Footware: Bring waterproof hiking boots, but also bring a pair of sandals that your feet can slip into with socks on. For example, if it’s freezing cold and you have to use the bathroom at 2am, you can keep your four layers of socks on by just slipping into a sandal to go use the restroom it’s SO much easier. Plus after a long day of hiking it feels good to be in something other than your boots (which will get muddy and gross). It’s not a fashion show, so don’t worry about the whole socks-in-sandals thing, as you’ll want to be in those sandals with socks on by the end of day 1.
While you are climbing Kili, you are able to leave luggage at the hotel, which is a great place to ditch the safari clothing as there’s no point carrying that stuff up the mountain. Which reminds me, bring FAA approved travel locks for all your bags. There are many times that you have to separate from your bag and a travel lock will hopefully deter would-be robbers. I even kept my bags locked in the few hotels we stayed in just to be safe.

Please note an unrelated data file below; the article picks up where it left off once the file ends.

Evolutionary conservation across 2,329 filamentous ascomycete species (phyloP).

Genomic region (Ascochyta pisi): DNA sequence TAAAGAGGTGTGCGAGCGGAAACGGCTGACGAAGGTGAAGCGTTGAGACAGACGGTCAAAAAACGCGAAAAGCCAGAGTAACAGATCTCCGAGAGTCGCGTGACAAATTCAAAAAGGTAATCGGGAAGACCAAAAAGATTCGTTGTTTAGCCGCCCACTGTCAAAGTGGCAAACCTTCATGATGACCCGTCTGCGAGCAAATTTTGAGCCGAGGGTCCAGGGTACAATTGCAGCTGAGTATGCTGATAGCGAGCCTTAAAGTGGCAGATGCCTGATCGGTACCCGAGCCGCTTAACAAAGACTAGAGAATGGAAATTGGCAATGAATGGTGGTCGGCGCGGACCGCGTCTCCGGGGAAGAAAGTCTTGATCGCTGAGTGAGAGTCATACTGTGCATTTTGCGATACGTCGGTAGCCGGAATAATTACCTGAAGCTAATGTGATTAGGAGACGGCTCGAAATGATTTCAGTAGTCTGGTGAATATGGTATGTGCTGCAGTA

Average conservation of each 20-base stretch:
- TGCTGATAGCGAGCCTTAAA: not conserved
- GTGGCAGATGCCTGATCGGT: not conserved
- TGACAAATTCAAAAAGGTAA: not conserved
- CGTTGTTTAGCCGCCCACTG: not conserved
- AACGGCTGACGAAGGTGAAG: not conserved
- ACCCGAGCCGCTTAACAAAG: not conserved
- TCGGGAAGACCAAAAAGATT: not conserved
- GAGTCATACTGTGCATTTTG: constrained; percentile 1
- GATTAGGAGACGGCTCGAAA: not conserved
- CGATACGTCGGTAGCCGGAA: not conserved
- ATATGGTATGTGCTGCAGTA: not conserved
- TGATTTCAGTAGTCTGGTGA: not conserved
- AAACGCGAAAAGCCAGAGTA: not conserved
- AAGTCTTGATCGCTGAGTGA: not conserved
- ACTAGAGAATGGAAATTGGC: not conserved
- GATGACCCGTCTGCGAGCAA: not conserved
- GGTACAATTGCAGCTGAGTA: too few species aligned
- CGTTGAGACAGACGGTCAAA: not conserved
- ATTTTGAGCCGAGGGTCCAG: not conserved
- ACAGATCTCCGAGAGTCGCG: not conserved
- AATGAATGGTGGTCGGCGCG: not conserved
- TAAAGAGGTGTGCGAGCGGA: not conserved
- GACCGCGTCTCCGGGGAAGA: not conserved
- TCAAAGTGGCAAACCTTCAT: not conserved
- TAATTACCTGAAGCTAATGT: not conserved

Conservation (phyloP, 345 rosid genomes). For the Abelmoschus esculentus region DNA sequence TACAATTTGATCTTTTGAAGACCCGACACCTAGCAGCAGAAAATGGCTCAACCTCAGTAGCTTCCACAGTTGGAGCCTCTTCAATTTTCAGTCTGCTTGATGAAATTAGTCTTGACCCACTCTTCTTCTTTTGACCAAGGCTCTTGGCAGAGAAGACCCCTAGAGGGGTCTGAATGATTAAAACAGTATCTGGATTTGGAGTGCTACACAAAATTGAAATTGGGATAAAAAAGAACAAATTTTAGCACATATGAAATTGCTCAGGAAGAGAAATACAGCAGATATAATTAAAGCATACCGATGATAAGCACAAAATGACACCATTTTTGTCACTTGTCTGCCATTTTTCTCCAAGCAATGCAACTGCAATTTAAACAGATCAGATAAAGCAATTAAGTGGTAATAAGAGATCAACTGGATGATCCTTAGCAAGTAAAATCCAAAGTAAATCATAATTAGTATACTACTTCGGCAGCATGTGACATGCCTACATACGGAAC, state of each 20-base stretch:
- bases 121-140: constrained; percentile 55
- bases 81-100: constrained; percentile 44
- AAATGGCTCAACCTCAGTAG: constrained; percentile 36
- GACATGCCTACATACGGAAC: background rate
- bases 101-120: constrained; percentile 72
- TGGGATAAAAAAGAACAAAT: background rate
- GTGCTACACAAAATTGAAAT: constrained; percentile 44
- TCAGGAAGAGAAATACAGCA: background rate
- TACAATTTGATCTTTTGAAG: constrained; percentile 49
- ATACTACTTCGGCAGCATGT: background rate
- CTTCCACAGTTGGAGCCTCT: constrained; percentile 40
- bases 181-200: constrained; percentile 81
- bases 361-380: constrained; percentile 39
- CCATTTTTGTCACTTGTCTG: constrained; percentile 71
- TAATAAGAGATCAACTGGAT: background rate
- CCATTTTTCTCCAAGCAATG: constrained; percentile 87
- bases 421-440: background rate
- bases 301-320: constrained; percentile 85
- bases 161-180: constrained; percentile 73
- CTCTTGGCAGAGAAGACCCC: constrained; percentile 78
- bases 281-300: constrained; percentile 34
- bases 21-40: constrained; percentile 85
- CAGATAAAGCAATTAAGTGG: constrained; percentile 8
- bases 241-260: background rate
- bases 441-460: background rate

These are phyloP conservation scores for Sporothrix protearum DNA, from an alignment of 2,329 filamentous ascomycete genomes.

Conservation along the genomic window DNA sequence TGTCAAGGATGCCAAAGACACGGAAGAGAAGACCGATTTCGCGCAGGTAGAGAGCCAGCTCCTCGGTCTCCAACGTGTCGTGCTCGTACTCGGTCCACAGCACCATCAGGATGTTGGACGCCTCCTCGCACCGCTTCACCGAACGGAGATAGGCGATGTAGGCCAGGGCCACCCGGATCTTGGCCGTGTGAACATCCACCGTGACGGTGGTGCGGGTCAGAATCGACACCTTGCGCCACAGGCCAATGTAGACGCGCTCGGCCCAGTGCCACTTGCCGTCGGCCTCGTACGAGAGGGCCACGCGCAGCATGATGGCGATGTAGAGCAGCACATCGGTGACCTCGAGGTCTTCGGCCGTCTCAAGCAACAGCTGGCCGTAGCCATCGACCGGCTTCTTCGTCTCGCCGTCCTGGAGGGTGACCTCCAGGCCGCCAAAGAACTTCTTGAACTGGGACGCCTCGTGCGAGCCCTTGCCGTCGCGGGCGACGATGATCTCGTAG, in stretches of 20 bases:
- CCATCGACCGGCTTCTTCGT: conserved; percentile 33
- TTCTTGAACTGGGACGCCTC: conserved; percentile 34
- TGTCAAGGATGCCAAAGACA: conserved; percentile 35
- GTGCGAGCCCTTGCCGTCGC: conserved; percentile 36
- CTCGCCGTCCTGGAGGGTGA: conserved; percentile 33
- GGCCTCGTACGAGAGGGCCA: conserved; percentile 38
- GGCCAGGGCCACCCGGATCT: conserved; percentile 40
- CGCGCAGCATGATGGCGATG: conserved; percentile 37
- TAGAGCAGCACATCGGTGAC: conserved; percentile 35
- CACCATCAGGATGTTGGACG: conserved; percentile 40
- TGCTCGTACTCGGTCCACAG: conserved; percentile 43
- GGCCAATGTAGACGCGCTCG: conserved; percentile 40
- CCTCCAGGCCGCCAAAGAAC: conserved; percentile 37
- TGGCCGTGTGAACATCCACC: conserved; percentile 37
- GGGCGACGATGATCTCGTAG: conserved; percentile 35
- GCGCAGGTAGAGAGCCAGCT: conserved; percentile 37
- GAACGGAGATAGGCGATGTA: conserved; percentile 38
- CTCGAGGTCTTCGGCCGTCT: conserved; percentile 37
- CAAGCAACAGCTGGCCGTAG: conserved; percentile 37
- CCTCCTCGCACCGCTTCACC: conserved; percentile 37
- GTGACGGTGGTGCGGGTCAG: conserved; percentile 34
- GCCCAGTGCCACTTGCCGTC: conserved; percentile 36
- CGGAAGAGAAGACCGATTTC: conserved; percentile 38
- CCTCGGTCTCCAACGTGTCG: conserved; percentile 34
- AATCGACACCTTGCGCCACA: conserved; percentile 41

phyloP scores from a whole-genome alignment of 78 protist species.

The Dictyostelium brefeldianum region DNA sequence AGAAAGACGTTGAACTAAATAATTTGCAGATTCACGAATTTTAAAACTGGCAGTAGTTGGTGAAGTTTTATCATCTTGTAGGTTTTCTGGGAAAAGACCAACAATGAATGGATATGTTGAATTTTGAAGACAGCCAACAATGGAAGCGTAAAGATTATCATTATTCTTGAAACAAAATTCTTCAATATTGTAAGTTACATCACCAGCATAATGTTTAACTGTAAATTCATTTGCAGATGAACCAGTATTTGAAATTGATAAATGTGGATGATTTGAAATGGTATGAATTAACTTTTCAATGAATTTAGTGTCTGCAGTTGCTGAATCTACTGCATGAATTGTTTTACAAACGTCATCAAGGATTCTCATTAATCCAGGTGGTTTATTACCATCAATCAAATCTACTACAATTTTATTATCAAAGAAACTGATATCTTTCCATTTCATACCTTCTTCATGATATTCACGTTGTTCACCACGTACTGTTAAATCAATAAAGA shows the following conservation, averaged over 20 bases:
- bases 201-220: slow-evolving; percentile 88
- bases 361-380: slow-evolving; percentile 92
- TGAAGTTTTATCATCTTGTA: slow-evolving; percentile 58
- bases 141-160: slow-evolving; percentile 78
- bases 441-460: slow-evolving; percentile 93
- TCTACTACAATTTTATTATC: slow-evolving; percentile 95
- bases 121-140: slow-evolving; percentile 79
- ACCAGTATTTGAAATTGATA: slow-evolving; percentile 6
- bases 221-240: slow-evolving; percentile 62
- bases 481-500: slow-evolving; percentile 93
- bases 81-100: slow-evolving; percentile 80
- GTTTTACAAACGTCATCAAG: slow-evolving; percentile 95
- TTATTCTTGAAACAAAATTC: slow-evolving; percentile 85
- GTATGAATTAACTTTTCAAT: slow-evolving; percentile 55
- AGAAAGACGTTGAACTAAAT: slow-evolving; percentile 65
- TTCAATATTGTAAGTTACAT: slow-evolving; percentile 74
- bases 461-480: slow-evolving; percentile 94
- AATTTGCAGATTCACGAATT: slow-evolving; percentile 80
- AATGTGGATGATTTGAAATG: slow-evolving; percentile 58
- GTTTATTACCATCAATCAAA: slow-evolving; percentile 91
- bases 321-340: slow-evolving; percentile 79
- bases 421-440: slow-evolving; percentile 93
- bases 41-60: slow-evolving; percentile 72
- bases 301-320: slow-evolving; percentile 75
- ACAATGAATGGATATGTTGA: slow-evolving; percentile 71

For the Nomad Safari Tour, you want to dress for the heat during the day which is light airy clothing that covers you (which prevents sun burns, over heating, and bug bites). Avoid bright white, black, navy or bright colors as these attract misquotes which can carry malaria. At night, bring a light jacket and a sweatshirt as it can get chilly in August at night (it’s their winter). Bring a hat and sunglasses as it’s bright on the Serengeti.
Our safari tour ended for me in Zanzibar, which is a beach resort island off the coast of Tanzania. It’s mostly Muslim, so bring shirts that cover your shoulders, scarves and long skirts. Bring your bathing suit, as you should feel comfortable wearing it at the beach without judgement. It’s mainly in Stone Town where you need to be respectful of their unofficial dress code.